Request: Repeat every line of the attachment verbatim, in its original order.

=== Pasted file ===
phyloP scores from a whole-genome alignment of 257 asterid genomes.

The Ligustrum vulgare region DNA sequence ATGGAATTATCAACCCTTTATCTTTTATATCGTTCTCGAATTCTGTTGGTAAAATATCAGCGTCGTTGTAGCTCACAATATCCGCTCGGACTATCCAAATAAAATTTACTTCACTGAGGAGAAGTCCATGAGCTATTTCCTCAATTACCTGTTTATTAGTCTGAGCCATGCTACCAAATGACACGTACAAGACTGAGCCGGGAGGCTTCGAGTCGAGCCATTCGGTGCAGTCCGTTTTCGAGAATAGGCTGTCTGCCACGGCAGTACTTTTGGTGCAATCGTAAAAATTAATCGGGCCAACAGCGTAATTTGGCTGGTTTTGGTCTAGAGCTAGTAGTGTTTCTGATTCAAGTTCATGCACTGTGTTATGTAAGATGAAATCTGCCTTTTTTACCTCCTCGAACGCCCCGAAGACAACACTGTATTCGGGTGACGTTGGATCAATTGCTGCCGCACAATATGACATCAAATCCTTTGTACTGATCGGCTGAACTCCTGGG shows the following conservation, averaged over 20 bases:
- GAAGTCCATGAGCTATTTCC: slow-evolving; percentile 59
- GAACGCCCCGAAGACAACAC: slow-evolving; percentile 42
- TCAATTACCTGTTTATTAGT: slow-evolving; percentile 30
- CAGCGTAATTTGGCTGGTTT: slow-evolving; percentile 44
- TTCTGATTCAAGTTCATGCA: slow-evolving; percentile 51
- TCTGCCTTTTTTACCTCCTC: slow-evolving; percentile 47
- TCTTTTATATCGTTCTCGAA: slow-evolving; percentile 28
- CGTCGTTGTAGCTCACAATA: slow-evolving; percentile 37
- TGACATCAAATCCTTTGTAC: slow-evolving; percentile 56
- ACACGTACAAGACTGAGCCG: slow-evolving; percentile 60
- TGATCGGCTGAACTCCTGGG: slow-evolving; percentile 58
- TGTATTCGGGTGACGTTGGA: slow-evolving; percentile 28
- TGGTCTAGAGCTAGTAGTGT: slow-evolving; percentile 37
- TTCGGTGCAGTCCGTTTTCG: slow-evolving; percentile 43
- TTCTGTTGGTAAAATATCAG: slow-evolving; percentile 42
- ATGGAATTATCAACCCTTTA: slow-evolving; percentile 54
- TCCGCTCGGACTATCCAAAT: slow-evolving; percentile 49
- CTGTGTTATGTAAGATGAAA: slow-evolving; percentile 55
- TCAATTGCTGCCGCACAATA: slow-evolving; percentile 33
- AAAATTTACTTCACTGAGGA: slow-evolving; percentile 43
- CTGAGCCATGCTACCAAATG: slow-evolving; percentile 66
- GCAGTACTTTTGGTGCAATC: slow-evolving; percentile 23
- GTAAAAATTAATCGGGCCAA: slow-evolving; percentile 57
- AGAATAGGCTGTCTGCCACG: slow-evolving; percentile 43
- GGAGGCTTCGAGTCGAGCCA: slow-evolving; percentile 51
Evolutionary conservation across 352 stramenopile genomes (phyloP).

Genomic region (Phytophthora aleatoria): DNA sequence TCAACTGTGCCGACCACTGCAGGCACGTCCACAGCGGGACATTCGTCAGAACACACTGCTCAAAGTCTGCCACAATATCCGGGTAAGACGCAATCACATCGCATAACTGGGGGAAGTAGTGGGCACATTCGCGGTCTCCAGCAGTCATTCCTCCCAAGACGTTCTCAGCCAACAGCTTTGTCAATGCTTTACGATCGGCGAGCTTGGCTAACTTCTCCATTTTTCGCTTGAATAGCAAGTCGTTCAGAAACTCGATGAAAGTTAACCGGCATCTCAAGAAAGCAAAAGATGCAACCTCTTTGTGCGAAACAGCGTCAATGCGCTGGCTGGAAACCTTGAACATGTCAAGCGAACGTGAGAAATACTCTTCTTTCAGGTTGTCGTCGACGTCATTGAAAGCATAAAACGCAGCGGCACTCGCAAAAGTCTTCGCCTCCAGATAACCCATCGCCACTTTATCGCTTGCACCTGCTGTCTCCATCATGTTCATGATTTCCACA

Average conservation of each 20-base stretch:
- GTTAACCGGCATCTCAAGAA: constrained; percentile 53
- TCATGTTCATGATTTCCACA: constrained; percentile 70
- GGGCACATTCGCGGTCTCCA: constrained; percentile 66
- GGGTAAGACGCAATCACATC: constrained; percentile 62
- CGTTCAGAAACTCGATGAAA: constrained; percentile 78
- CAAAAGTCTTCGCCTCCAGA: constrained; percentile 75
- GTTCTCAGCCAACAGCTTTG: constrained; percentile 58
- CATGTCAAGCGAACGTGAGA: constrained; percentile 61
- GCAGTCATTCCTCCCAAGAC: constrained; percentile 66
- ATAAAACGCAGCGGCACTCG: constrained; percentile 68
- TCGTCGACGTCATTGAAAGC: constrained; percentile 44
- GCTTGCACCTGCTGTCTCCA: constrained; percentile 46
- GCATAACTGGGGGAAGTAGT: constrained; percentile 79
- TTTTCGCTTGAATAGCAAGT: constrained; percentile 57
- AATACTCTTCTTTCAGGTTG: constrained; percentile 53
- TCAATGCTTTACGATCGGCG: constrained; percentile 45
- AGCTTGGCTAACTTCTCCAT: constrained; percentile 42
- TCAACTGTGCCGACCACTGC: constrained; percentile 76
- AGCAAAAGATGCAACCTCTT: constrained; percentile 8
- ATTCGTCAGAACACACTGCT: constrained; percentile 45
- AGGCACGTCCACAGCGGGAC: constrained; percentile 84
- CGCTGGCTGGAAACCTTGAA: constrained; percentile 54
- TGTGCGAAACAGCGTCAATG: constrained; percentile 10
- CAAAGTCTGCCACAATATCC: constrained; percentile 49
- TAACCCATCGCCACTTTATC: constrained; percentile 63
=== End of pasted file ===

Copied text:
phyloP scores from a whole-genome alignment of 257 asterid genomes.

The Ligustrum vulgare region DNA sequence ATGGAATTATCAACCCTTTATCTTTTATATCGTTCTCGAATTCTGTTGGTAAAATATCAGCGTCGTTGTAGCTCACAATATCCGCTCGGACTATCCAAATAAAATTTACTTCACTGAGGAGAAGTCCATGAGCTATTTCCTCAATTACCTGTTTATTAGTCTGAGCCATGCTACCAAATGACACGTACAAGACTGAGCCGGGAGGCTTCGAGTCGAGCCATTCGGTGCAGTCCGTTTTCGAGAATAGGCTGTCTGCCACGGCAGTACTTTTGGTGCAATCGTAAAAATTAATCGGGCCAACAGCGTAATTTGGCTGGTTTTGGTCTAGAGCTAGTAGTGTTTCTGATTCAAGTTCATGCACTGTGTTATGTAAGATGAAATCTGCCTTTTTTACCTCCTCGAACGCCCCGAAGACAACACTGTATTCGGGTGACGTTGGATCAATTGCTGCCGCACAATATGACATCAAATCCTTTGTACTGATCGGCTGAACTCCTGGG shows the following conservation, averaged over 20 bases:
- GAAGTCCATGAGCTATTTCC: slow-evolving; percentile 59
- GAACGCCCCGAAGACAACAC: slow-evolving; percentile 42
- TCAATTACCTGTTTATTAGT: slow-evolving; percentile 30
- CAGCGTAATTTGGCTGGTTT: slow-evolving; percentile 44
- TTCTGATTCAAGTTCATGCA: slow-evolving; percentile 51
- TCTGCCTTTTTTACCTCCTC: slow-evolving; percentile 47
- TCTTTTATATCGTTCTCGAA: slow-evolving; percentile 28
- CGTCGTTGTAGCTCACAATA: slow-evolving; percentile 37
- TGACATCAAATCCTTTGTAC: slow-evolving; percentile 56
- ACACGTACAAGACTGAGCCG: slow-evolving; percentile 60
- TGATCGGCTGAACTCCTGGG: slow-evolving; percentile 58
- TGTATTCGGGTGACGTTGGA: slow-evolving; percentile 28
- TGGTCTAGAGCTAGTAGTGT: slow-evolving; percentile 37
- TTCGGTGCAGTCCGTTTTCG: slow-evolving; percentile 43
- TTCTGTTGGTAAAATATCAG: slow-evolving; percentile 42
- ATGGAATTATCAACCCTTTA: slow-evolving; percentile 54
- TCCGCTCGGACTATCCAAAT: slow-evolving; percentile 49
- CTGTGTTATGTAAGATGAAA: slow-evolving; percentile 55
- TCAATTGCTGCCGCACAATA: slow-evolving; percentile 33
- AAAATTTACTTCACTGAGGA: slow-evolving; percentile 43
- CTGAGCCATGCTACCAAATG: slow-evolving; percentile 66
- GCAGTACTTTTGGTGCAATC: slow-evolving; percentile 23
- GTAAAAATTAATCGGGCCAA: slow-evolving; percentile 57
- AGAATAGGCTGTCTGCCACG: slow-evolving; percentile 43
- GGAGGCTTCGAGTCGAGCCA: slow-evolving; percentile 51
Evolutionary conservation across 352 stramenopile genomes (phyloP).

Genomic region (Phytophthora aleatoria): DNA sequence TCAACTGTGCCGACCACTGCAGGCACGTCCACAGCGGGACATTCGTCAGAACACACTGCTCAAAGTCTGCCACAATATCCGGGTAAGACGCAATCACATCGCATAACTGGGGGAAGTAGTGGGCACATTCGCGGTCTCCAGCAGTCATTCCTCCCAAGACGTTCTCAGCCAACAGCTTTGTCAATGCTTTACGATCGGCGAGCTTGGCTAACTTCTCCATTTTTCGCTTGAATAGCAAGTCGTTCAGAAACTCGATGAAAGTTAACCGGCATCTCAAGAAAGCAAAAGATGCAACCTCTTTGTGCGAAACAGCGTCAATGCGCTGGCTGGAAACCTTGAACATGTCAAGCGAACGTGAGAAATACTCTTCTTTCAGGTTGTCGTCGACGTCATTGAAAGCATAAAACGCAGCGGCACTCGCAAAAGTCTTCGCCTCCAGATAACCCATCGCCACTTTATCGCTTGCACCTGCTGTCTCCATCATGTTCATGATTTCCACA

Average conservation of each 20-base stretch:
- GTTAACCGGCATCTCAAGAA: constrained; percentile 53
- TCATGTTCATGATTTCCACA: constrained; percentile 70
- GGGCACATTCGCGGTCTCCA: constrained; percentile 66
- GGGTAAGACGCAATCACATC: constrained; percentile 62
- CGTTCAGAAACTCGATGAAA: constrained; percentile 78
- CAAAAGTCTTCGCCTCCAGA: constrained; percentile 75
- GTTCTCAGCCAACAGCTTTG: constrained; percentile 58
- CATGTCAAGCGAACGTGAGA: constrained; percentile 61
- GCAGTCATTCCTCCCAAGAC: constrained; percentile 66
- ATAAAACGCAGCGGCACTCG: constrained; percentile 68
- TCGTCGACGTCATTGAAAGC: constrained; percentile 44
- GCTTGCACCTGCTGTCTCCA: constrained; percentile 46
- GCATAACTGGGGGAAGTAGT: constrained; percentile 79
- TTTTCGCTTGAATAGCAAGT: constrained; percentile 57
- AATACTCTTCTTTCAGGTTG: constrained; percentile 53
- TCAATGCTTTACGATCGGCG: constrained; percentile 45
- AGCTTGGCTAACTTCTCCAT: constrained; percentile 42
- TCAACTGTGCCGACCACTGC: constrained; percentile 76
- AGCAAAAGATGCAACCTCTT: constrained; percentile 8
- ATTCGTCAGAACACACTGCT: constrained; percentile 45
- AGGCACGTCCACAGCGGGAC: constrained; percentile 84
- CGCTGGCTGGAAACCTTGAA: constrained; percentile 54
- TGTGCGAAACAGCGTCAATG: constrained; percentile 10
- CAAAGTCTGCCACAATATCC: constrained; percentile 49
- TAACCCATCGCCACTTTATC: constrained; percentile 63